We skipped on the whole imaging fad for the same reasons you stated. It just doesn't look professional. In my humble opinion of course. I'm sure there are some people here that will prove me wrong and I'm happy to be proven wrong because it sounds like an interesting idea. Maybe technology can improve a little more before we take another look. The CAD programs have improved immensely over the past few years. It used to be that anything computer printed looked poor...curved lines were just a series of small straight lines joined together, etc.
It's interesting that you two are using Quotescape. I purchased it along with Dynascape but have never really used it...partly because we we're just working out the basics of Dynascape at the time and never really went back to it. It sounds like it's worth while? I also have ClipVisual with the Projects mode and am considering using it next year.
Has anyone had any experience with either Clip Projects and Quotescape to give me a comparison?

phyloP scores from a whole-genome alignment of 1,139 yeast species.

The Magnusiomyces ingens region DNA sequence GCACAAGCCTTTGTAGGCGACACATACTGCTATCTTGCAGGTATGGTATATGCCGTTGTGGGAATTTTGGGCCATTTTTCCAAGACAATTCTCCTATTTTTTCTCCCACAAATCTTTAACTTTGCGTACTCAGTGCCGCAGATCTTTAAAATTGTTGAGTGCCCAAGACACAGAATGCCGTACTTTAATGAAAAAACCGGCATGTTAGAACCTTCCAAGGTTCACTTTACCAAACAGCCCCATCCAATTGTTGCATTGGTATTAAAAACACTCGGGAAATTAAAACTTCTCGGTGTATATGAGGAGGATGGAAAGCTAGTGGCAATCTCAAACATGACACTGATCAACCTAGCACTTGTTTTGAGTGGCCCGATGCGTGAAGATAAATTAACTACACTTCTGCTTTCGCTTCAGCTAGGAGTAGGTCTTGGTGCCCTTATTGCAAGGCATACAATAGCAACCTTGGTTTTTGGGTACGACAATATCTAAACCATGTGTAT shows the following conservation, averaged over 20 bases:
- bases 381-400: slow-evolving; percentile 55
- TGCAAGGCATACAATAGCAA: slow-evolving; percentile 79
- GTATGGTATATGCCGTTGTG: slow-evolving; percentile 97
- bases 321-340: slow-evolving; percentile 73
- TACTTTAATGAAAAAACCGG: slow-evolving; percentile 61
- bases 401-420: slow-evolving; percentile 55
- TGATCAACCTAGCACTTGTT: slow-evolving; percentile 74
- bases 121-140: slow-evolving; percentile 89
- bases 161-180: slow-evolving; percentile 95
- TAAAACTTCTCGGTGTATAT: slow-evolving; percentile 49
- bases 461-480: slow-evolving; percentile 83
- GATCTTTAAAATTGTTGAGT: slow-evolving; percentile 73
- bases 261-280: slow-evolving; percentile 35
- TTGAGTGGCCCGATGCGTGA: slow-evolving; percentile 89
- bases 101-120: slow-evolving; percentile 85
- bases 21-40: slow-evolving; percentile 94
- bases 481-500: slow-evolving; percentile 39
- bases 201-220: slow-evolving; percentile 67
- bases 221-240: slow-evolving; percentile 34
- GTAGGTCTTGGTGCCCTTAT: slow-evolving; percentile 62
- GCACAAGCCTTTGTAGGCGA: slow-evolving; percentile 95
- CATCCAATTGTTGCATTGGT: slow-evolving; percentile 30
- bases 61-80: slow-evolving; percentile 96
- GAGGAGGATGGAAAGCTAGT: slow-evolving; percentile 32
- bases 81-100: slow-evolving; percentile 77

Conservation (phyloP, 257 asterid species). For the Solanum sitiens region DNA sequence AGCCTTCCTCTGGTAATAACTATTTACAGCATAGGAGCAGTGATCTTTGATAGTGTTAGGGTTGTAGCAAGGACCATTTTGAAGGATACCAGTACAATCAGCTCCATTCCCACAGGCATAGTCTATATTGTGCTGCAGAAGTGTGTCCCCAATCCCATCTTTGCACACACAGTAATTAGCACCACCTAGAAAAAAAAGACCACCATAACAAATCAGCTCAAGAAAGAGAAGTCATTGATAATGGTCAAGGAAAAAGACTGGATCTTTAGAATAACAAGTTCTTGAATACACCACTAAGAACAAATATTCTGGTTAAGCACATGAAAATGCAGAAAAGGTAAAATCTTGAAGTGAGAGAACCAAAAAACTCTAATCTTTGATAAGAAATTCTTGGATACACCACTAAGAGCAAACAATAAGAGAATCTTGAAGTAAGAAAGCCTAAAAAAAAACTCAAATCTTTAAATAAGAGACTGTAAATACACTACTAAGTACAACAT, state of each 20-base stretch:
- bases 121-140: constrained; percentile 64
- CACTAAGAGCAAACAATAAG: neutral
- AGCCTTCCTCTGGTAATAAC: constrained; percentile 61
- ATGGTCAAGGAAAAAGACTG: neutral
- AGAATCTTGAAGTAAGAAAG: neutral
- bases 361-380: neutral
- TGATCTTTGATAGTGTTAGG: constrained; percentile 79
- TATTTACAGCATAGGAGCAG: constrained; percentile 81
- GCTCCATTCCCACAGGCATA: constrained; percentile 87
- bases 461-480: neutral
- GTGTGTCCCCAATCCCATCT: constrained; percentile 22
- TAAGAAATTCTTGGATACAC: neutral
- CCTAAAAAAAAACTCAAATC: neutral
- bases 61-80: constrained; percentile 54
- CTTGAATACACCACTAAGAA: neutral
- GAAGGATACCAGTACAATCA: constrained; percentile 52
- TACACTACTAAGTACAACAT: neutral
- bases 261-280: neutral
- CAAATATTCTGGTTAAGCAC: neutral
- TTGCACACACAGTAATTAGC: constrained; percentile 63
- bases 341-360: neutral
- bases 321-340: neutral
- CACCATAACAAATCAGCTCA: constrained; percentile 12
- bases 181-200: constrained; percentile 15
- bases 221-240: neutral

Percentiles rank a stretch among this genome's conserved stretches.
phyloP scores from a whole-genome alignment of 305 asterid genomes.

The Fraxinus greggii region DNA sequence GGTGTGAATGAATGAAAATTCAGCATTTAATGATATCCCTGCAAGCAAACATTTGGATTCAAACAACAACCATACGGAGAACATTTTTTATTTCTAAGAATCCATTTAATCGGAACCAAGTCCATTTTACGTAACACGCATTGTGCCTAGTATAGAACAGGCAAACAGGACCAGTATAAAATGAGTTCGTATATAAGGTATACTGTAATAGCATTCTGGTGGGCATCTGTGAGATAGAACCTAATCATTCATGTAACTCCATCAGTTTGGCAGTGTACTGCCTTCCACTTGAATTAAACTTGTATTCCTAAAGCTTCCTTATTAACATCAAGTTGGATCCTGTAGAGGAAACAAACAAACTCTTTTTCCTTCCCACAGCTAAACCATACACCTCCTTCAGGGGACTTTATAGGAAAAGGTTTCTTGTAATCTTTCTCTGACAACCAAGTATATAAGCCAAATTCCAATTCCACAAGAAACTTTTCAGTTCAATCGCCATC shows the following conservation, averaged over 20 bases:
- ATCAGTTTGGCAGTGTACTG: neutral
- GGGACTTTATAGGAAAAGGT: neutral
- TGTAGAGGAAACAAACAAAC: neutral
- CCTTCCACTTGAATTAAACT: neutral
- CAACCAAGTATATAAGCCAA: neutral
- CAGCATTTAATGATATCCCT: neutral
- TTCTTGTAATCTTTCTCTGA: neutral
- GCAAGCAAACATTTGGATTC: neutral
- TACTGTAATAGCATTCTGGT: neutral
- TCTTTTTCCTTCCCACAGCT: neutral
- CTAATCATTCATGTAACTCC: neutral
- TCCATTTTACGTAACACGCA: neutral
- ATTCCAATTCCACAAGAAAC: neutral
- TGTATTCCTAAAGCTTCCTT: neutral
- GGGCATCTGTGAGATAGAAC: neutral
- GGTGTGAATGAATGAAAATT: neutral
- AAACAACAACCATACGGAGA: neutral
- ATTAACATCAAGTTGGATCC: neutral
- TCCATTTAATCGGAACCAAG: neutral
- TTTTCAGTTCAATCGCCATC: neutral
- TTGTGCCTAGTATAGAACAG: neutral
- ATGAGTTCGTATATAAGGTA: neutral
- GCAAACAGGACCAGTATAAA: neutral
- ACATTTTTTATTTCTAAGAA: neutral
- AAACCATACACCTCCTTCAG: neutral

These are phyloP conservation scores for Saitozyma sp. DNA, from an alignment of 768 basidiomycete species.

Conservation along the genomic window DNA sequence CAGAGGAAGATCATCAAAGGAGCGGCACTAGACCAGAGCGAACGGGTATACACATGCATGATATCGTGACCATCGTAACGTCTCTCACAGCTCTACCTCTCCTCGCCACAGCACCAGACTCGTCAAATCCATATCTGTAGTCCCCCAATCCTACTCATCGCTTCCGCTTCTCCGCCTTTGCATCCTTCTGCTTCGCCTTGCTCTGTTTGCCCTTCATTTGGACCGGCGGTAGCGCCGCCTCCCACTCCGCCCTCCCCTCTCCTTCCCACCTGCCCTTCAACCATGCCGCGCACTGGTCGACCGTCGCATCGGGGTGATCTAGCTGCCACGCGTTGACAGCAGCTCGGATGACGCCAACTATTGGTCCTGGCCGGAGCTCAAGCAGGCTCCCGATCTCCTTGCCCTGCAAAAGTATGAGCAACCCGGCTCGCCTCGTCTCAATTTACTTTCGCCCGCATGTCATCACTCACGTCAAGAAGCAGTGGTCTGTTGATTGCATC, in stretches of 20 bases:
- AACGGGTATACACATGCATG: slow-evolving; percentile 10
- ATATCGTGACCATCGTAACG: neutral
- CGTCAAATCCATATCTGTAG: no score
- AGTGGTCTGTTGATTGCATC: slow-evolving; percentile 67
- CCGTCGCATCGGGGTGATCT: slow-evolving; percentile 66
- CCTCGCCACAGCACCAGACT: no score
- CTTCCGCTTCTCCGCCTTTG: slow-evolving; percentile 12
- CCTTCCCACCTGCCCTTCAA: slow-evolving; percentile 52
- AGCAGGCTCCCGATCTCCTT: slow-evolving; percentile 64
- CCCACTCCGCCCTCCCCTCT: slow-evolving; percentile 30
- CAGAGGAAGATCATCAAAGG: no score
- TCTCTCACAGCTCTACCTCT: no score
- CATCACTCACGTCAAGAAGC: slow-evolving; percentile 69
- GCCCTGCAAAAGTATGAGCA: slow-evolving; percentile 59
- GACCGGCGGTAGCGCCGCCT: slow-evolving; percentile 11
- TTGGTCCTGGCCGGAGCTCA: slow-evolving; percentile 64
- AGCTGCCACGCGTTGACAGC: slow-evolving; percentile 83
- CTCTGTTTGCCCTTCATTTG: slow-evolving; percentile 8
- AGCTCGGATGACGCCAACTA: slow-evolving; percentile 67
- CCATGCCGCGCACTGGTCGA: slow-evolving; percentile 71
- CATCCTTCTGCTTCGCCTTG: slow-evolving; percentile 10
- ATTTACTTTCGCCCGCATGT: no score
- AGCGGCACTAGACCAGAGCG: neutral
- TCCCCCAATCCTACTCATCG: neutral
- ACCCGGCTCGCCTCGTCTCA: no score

I know Quotescapes ties in with Dynascape, which would be a plus. But Clip Projects ties in with billing, which would also be a plus. Hmmm.... any thoughts out there?
11-05-2002, 05:21 PM
I agree that a drawing looks more professional. It's just that some homeowners don't see the same thing in a drawing that we do. I think the 3d image IF it's good would help. I,m fairly new and it takes me a while to turn out a drawing that I like, and thought software would speed things up. I got a dynascape demo on my quoteWriter and it looks quite easy and quick. For those of you who use the quoteWriter, I require a deposit on my landscaping jobs. Is there a way of putting that on the quote writer and subtracting it off the final bill. I haven't figured out how.Dave
I am using Quotewriter not Quotescape. It is pretty much a specialized spreadsheet that allows you to quickly input materials at the prices you want to charge and does the math.
I use it to do my calculations, but type up a separate proposal contract to send to the client with all the terms and any other fees. It saves a ton of time and avoids math errors.
11-07-2002, 08:44 AM
Yeah, I've been using it for my proposal and again when finished for the final billing. I had thought of using two separate processes. But I don't see how it can save time two basically write up the job twice. Dave
You save time on looking up prices and calculating markup and also don't make math errors. We bottom line prices by category, so there is not that much to type out.